Overall, its a great time to be thankful to have such a wonderful river in our backyard that we can all access and enjoy.


Lower Deschutes River Report 

November 10th, 2020

Things seemed to cool down a bit on the Deschutes this past week. Air temps dropped and everything got a little more quiet.  Steelhead fishing is occuring over the whole 100 miles with fish being caught throughout. Most fish are being taken on sink-tips at this point with a few dryline devotees still getting it done on the lighter presentations.  The legendary HoBo Spey is a great fly right now. Warm Springs to Trout Creek is hit-or-miss with a few nice fish caught. We see a mix of swingers and nymphers finding a few.  Chinook are spawning right now so if you see a large fish jumping around or digging a redd it's often a big ol' king and not a steelhead.

Trout fishing is good but slowing a bit.  The windows of opportunity have gotten smaller as the days shorten but midday remains the best time and linger into the short early evening if you are stilll having some success.  Small blue-wing olives are hatching and a few fish are eating the adults and emergers. We have stuck to our guns and continue to fish the Chubby-Dropper routine with good results.  Very few fish will eat the chubby now that most of the October Caddis have faded but the single jig fly below the Chubby is working well.  Duracells, Fire Starter Jigs and assorted Perdigons will find fish.  Look for slower walking speed runs and less in the faster riffly water for concentrations of fish.  We are finding steelhead and trout occupying the same water types right now.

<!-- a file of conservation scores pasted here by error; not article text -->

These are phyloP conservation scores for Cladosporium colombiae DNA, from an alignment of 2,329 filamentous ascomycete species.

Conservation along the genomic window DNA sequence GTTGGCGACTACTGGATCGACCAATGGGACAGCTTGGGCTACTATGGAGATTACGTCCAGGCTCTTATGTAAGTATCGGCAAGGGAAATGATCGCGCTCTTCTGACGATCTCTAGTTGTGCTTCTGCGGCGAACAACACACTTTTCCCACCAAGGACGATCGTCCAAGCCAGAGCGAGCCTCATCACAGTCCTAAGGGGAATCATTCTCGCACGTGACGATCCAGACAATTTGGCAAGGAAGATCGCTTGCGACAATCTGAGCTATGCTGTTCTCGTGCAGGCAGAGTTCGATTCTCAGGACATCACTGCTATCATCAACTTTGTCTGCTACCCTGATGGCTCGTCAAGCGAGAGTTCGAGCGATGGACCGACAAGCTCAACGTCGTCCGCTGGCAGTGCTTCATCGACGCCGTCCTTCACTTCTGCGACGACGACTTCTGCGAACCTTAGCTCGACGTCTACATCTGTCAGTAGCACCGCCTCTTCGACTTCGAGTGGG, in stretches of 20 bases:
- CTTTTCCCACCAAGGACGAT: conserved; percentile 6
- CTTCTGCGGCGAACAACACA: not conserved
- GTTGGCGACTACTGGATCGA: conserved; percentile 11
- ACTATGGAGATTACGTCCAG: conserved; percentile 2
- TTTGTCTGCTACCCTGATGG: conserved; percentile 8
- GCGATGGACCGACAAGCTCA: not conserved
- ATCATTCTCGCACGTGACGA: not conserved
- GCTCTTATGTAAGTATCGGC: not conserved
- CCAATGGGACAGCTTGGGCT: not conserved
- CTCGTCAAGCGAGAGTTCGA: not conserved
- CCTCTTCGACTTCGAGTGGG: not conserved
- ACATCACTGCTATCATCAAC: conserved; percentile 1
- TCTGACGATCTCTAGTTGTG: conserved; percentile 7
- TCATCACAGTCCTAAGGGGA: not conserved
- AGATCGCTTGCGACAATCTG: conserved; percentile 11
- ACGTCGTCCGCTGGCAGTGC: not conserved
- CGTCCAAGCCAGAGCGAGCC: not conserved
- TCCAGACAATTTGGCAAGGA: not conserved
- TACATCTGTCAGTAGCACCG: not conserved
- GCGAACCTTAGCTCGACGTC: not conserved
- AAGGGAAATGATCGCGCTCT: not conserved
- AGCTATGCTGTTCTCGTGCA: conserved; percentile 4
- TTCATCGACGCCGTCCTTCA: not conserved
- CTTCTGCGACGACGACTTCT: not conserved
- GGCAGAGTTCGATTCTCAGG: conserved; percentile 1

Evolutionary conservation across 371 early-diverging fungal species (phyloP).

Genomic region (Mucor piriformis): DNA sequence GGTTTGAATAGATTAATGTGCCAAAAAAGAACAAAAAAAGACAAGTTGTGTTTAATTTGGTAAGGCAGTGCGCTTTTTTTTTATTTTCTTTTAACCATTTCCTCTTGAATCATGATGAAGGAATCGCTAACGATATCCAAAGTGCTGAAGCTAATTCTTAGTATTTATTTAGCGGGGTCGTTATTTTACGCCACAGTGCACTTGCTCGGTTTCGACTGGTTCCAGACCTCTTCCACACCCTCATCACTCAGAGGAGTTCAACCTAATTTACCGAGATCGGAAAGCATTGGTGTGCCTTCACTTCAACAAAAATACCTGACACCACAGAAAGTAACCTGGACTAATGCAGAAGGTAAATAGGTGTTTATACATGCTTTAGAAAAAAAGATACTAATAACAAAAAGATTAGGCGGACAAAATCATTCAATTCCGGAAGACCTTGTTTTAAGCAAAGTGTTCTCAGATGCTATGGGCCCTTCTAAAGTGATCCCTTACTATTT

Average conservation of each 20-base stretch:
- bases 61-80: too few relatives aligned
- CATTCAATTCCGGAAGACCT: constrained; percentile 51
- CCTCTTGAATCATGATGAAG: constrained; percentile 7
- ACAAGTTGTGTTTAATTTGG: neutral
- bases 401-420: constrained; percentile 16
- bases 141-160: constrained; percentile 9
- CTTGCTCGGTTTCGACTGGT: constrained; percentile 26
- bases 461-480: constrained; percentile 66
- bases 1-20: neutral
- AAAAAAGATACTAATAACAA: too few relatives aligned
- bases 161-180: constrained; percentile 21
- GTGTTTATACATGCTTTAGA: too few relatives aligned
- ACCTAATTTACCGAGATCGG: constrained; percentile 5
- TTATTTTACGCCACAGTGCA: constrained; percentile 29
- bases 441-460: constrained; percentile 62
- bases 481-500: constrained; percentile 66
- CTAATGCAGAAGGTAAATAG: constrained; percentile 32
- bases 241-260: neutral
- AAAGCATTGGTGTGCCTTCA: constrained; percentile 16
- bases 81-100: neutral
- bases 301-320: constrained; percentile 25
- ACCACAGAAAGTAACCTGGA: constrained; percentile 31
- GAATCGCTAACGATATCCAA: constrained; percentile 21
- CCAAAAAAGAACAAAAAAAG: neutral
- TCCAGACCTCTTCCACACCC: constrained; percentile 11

Trout Spey fishing is fair to good.  Numbers aren't that great but the Spey angler understands and likes the hard grabs by aggressive fish that punctuate the quiet on a late fall day.  Try Black Sculpzillas, Near Nuff Sculpins and smaller egg-sucking leeches.  It's FUN!

Lower Deschutes River Report

October 28th, 2020